U.S. home prices probably slumped in March by the most in 16 months, indicating residential real estate will keep weighing on the expansion, economists said before a report today.
Property values in 20 cities dropped 3.4 percent from March 2010, the biggest year-over-year decline since November 2009, according to the median forecast of 25 economists surveyed by Bloomberg News ahead of a report from S&P/Case-Shiller. Other reports may show manufacturing slowed in May and consumer confidence rose as fuel costs eased.
“Weak demand and a deluge of discounted sales of distressed properties have weighed significantly on prices,” said Aaron Smith, a senior economist at Moody’s Analytics Inc. in West Chester, Pennsylvania. “It’s hard to be enthusiastic about the economy’s prospects as long as house prices are falling.”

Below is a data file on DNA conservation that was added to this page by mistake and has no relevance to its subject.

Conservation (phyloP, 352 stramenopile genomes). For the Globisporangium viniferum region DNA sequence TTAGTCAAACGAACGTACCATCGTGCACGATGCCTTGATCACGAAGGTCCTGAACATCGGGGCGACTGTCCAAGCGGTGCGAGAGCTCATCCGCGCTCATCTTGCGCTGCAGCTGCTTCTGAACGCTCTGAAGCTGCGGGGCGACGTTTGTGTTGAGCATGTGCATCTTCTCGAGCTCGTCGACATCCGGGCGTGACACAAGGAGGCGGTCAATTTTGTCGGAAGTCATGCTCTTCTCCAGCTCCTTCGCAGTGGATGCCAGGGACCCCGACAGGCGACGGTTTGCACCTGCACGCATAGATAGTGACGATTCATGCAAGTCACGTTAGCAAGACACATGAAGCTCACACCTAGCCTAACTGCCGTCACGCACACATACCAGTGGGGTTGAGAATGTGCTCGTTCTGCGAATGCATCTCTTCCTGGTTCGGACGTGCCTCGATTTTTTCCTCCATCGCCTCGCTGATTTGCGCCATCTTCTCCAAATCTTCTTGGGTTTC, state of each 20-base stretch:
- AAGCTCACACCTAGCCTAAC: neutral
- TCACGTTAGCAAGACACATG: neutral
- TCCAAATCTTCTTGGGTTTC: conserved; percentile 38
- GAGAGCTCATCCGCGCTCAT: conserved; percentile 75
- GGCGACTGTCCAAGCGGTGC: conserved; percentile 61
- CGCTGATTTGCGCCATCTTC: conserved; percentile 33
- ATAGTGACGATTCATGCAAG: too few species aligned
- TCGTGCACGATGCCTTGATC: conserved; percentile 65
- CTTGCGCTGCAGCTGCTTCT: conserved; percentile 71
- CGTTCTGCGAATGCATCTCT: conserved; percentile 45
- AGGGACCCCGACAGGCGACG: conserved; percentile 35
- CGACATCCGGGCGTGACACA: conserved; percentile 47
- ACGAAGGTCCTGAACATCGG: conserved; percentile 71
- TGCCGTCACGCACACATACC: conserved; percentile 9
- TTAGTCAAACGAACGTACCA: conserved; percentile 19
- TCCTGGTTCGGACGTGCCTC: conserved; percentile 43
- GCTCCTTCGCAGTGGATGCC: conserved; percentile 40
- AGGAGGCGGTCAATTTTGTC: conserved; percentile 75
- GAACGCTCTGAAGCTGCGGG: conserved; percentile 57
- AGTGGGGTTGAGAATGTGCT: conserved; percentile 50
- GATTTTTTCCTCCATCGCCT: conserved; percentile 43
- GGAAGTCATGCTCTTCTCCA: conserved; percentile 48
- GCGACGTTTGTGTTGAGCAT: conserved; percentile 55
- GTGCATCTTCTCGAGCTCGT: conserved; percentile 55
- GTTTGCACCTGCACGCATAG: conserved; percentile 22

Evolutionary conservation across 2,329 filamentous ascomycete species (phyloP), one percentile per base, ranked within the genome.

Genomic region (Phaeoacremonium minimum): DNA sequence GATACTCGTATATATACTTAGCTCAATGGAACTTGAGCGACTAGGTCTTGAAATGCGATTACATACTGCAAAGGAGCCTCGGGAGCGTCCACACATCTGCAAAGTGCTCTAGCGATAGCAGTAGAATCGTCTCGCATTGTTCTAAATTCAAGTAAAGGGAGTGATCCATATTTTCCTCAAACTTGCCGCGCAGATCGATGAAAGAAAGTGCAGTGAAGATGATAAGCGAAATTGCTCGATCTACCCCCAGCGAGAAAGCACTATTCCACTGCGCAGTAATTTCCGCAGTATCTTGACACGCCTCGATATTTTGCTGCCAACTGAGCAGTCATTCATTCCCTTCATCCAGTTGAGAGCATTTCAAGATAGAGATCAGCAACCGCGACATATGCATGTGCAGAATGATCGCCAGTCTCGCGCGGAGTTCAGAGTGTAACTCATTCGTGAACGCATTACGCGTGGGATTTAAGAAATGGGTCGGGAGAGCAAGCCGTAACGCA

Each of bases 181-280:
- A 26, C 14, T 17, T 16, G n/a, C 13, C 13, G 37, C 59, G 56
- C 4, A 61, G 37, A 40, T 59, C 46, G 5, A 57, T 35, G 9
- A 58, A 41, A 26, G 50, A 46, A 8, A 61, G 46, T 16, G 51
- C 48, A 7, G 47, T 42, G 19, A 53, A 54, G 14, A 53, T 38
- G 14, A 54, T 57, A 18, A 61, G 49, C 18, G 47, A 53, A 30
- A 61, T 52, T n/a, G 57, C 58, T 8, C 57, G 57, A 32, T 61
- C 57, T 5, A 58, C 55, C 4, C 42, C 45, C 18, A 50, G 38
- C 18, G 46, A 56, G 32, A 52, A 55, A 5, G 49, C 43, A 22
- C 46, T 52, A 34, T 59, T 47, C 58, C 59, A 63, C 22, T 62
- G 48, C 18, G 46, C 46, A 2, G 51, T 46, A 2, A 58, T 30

A backlog of foreclosures poised to reach the market means prices may stay depressed, dissuading builders from taking on new-home construction projects. The figures come as recent reports on manufacturing and consumer spending show the economy is slowing.
The Case-Shiller report is due at 9 a.m. New York time. Estimates for the year-over-year change in March home prices ranged from declines of 4.9 percent to 2.8 percent. Economists surveyed projected the gauge of residential real-estate values decreased 0.2 percent in March from the prior month, the same as in February, after adjusting for seasonal variations.